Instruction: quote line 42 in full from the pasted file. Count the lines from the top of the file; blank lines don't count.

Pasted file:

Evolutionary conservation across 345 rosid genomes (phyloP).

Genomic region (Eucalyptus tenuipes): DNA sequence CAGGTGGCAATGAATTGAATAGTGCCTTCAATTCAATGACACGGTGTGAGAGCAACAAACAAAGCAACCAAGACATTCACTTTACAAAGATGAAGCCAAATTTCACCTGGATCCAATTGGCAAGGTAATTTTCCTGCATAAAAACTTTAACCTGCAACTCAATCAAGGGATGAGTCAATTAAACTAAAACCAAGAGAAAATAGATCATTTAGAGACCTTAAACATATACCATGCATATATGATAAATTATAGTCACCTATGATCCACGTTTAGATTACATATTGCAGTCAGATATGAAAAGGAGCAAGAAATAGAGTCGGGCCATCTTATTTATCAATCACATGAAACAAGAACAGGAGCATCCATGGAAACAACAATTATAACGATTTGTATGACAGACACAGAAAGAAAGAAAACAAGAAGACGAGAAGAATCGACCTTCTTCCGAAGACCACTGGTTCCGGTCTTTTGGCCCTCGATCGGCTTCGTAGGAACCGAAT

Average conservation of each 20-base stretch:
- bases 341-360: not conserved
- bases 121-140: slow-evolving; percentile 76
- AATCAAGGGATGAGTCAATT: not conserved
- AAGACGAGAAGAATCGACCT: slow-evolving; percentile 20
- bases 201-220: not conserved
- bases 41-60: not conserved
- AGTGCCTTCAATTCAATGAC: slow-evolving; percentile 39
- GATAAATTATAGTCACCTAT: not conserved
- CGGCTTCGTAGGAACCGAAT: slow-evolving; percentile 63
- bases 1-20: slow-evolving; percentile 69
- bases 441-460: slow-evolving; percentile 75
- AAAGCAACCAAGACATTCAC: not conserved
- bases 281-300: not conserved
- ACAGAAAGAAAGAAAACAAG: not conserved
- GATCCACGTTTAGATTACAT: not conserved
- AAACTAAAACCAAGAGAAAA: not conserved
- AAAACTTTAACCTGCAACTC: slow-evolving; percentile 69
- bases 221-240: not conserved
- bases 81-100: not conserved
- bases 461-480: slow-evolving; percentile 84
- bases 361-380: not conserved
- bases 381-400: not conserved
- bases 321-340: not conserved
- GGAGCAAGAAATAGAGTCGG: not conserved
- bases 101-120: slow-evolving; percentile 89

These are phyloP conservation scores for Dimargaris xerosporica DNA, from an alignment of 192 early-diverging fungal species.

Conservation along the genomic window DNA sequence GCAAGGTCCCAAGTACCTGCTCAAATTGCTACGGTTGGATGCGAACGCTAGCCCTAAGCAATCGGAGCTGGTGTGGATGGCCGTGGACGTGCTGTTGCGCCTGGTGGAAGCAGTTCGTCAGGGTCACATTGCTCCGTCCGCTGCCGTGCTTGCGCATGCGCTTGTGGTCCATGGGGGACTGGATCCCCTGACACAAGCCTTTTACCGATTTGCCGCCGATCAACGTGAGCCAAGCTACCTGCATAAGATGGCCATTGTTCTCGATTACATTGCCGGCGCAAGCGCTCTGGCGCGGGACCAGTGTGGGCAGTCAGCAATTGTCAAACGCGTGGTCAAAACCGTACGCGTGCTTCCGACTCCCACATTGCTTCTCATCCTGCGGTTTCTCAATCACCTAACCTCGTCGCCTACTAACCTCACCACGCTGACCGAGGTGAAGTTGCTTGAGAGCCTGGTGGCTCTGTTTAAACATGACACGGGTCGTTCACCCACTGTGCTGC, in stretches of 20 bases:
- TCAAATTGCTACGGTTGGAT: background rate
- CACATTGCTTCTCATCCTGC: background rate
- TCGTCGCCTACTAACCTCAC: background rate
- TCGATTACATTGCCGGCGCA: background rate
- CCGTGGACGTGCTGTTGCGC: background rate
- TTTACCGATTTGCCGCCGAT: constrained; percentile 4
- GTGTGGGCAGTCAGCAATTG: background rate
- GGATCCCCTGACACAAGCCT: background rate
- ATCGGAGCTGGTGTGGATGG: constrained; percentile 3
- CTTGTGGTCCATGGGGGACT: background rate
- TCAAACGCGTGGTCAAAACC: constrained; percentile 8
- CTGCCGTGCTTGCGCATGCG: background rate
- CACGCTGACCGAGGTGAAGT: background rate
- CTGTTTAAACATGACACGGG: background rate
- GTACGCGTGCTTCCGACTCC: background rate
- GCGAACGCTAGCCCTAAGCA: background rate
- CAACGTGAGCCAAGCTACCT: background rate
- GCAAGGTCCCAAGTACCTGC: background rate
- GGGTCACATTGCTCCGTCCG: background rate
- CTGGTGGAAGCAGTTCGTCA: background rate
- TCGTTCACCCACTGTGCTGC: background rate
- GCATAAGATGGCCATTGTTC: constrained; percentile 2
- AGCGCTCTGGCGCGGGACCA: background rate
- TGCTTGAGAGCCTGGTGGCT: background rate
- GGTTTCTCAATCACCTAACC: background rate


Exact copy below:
- CTGCCGTGCTTGCGCATGCG: background rate